I noticed your tweet with the news from TASS about the 1st and 20th armies. Seems like these units are indeed Soviet style divisions for heavy, conventional warfare. I wonder what portion of the 10,000 men will actually be able to readily deploy… You mentioned battalion tactical groups – from what I’ve heard, some brigades, even those designated as high readiness, have only one BTG ready to deploy. Thus, the readiness ratio is only about 1/3 or 1/4 (1000 strong battalion out of 3500-4500 men in brigades). It would be even more unimpressive if a single BTG is combat ready out of an entire division, but I assume (hope?) they manage 2-3 BTGs per division… Nevertheless, it is good to see that the new units will have organic logistics implements, logistics traditionally being a weak area for Russian forces. What of the manning of this unit – is it expected to be fully contractee staffed?
Since the divisions are facing what the Kremlin seems to think is its greatest threat, they will aim for the equivalent of Soviet Cat A divisions — 80 percent or more combat ready and fully equipped. Can they reach that? Yes, but it would come at the price of less readiness elsewhere. Even manning at 100 percent remains a challenge. If they get this far, one might more reasonably expect them to try to keep one maneuver regiment per division in high readiness. But they are talking about four (vice three) maneuver regiments per division which makes the task all the harder. Moscow would still depend on some pretty obvious mobilization in the event of impending high-intensity conventional operations. The Russians claim to have more contractees than conscripts at this point, but virtually every unit still has a mix. Continued dependence on draftees makes readiness that much more difficult.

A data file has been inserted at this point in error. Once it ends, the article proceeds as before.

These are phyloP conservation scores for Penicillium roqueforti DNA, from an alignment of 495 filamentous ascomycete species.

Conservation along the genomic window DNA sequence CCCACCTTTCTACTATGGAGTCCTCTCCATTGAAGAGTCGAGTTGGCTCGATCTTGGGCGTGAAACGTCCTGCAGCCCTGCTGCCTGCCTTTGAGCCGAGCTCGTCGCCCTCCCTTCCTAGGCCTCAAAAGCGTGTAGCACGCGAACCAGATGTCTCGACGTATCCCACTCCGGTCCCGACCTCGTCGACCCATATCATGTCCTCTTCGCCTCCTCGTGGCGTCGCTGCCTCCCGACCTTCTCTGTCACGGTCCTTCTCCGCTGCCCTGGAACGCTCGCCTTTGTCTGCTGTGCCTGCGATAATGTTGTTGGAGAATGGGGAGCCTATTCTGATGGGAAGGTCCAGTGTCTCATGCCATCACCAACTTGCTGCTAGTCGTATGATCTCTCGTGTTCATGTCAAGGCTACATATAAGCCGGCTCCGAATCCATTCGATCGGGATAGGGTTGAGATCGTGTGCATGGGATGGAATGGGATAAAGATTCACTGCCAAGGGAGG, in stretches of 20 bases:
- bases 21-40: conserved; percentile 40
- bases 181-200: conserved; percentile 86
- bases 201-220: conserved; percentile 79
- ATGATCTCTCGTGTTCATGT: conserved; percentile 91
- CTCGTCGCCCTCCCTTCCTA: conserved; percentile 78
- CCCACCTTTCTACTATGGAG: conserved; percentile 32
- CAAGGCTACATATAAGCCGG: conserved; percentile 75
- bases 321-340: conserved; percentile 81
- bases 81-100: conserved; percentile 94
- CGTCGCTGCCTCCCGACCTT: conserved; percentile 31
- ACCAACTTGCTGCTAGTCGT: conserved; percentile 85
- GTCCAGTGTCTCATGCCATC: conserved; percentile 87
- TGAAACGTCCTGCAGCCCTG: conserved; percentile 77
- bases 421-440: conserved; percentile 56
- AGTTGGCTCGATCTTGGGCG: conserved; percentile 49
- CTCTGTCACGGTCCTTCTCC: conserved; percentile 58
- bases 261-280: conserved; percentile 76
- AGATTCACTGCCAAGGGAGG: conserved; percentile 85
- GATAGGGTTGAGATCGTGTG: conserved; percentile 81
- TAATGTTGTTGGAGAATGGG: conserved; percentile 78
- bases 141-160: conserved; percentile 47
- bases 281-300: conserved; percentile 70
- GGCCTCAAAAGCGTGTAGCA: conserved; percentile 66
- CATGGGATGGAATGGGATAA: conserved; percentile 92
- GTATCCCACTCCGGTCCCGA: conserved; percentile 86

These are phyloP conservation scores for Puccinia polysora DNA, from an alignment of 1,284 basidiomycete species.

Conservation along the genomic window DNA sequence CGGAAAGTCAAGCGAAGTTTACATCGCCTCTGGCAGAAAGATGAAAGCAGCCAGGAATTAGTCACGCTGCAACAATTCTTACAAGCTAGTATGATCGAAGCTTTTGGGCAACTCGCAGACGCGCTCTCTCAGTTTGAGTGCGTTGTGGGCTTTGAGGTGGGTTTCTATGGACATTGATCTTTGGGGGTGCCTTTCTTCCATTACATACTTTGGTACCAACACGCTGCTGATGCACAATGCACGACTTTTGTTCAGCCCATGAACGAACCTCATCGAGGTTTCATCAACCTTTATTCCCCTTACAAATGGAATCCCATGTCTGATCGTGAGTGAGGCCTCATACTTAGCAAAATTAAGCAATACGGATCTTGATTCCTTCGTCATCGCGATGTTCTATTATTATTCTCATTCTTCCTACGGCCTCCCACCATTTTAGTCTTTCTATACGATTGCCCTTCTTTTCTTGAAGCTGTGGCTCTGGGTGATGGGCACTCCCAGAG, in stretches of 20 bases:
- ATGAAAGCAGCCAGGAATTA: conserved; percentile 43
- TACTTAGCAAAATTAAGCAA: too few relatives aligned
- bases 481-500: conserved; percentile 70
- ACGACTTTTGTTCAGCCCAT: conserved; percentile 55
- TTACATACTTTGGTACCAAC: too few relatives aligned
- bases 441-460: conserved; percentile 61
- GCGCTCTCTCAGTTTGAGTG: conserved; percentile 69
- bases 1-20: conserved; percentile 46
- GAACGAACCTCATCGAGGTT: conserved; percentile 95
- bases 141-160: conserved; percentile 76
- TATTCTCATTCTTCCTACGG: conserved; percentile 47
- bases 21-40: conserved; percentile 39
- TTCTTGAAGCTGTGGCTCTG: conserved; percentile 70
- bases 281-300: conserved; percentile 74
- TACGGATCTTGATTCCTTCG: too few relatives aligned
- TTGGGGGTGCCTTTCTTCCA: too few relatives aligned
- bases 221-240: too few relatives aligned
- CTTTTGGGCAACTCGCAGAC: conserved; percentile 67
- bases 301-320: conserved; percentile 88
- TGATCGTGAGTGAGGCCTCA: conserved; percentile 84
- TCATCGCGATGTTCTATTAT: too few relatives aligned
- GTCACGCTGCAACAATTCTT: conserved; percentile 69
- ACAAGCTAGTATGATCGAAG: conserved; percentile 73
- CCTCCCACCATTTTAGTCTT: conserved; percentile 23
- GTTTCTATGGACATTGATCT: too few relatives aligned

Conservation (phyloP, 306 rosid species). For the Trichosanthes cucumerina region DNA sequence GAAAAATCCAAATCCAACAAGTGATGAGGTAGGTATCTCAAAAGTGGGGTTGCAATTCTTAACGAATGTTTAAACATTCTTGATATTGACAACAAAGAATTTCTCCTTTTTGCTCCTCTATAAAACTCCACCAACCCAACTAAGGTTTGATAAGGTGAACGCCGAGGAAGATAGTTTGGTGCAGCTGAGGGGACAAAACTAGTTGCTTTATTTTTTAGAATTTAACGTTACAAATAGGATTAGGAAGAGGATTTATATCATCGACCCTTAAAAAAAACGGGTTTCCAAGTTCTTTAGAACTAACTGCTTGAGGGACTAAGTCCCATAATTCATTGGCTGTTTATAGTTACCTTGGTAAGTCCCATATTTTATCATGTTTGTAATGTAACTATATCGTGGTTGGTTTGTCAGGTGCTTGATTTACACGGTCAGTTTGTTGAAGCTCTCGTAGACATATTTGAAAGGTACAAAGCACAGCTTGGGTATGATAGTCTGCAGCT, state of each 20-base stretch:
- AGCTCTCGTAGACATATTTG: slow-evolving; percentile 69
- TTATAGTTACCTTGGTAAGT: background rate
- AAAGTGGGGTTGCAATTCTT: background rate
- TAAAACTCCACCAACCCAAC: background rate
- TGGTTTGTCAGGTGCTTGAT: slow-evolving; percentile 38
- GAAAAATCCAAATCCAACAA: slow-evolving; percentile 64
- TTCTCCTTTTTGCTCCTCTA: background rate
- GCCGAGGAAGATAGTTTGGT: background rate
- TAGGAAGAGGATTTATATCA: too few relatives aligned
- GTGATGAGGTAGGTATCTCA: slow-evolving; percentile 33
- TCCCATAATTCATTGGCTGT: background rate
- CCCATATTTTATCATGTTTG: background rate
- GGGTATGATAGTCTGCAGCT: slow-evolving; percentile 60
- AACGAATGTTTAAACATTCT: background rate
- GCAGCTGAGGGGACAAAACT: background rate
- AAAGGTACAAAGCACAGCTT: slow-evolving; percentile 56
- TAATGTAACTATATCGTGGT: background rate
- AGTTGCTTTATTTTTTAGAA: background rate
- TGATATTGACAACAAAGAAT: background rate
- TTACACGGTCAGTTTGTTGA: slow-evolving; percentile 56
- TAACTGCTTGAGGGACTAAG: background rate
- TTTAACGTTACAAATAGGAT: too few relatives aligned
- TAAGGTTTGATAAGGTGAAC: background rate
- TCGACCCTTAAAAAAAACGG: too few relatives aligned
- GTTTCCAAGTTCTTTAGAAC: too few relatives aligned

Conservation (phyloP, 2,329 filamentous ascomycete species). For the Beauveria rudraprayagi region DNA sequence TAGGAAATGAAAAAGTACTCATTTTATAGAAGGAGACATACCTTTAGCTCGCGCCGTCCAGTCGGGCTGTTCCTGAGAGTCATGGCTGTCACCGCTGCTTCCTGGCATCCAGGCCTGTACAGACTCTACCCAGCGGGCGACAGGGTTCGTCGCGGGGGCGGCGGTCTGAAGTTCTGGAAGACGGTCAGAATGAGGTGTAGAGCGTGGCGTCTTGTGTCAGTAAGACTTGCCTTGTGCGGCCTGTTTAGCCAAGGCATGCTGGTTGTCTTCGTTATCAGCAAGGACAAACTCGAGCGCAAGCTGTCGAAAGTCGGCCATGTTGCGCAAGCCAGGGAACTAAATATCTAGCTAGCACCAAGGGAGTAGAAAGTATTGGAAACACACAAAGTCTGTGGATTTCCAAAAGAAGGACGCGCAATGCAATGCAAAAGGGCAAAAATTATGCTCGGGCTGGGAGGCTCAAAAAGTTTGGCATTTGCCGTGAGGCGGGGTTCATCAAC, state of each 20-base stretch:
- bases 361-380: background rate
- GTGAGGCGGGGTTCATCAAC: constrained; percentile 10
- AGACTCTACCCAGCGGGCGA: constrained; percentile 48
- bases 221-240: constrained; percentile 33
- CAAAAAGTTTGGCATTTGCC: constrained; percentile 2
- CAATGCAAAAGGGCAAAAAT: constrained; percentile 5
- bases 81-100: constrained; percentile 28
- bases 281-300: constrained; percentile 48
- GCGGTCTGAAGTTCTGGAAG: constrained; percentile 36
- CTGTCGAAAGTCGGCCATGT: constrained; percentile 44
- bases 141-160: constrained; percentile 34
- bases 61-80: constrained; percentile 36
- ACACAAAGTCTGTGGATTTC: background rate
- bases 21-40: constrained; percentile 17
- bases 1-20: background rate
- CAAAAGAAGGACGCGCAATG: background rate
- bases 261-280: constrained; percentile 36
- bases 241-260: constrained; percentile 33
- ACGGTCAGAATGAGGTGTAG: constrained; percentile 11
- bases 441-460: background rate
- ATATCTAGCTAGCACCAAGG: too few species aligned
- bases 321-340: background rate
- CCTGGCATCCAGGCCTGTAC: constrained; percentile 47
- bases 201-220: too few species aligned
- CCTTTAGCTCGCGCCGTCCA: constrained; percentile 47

Oh, I see. It’s dissatisfying seeing them cling to the multi-tier readiness system, and, really, so many Soviet legacies. Roughly how many tanks, arty pieces and armored vehicles can we expect the new divisions to field?
There’s no value judgement above…no satisfaction, no dissatisfaction. Just outlining possibilities. Multi-tier readiness isn’t inherently bad. But the Russians haven’t gotten far enough to really see what they’ll do. Presumably, the OOB would resemble Soviet standards — tank division with 300+ tanks, 100+ armored vehicles, and 100+ artillery pieces.
Is it accurate to say the Russian land forces have a mishmash of different unit types based on expected operations for the various strategic directions? I.e. heavier conventional divisions in the Western MD and lighter, “new look” COIN/MOUT brigades in the south
Not really. They’ve stuck to traditional brigade organization. They talk about light, medium, and heavy brigades with different equipment types and numbers, but there’s little difference between medium and heavy. There is also the experiment with the 100th Reconnaissance Brigade in the Southern MD. It remains but others aren’t popping up elsewhere.
Thank you for your detailed and prompt replies. I’ll trouble you with another question with respect to the recent T-14 order – where can we expect the first Armata’s to be deployed? I presume IVO Voronezh?
One might expect the 20 pre-production T-14s are in testing with a unit near the factory in Nizhniy Tagil. The first production models might go to the new 1st Tank Army near Moscow. Probably its 4th Kantemir Tank Division — an elite formation that used to get new equipment first in Soviet times. No clear info on any of this yet though.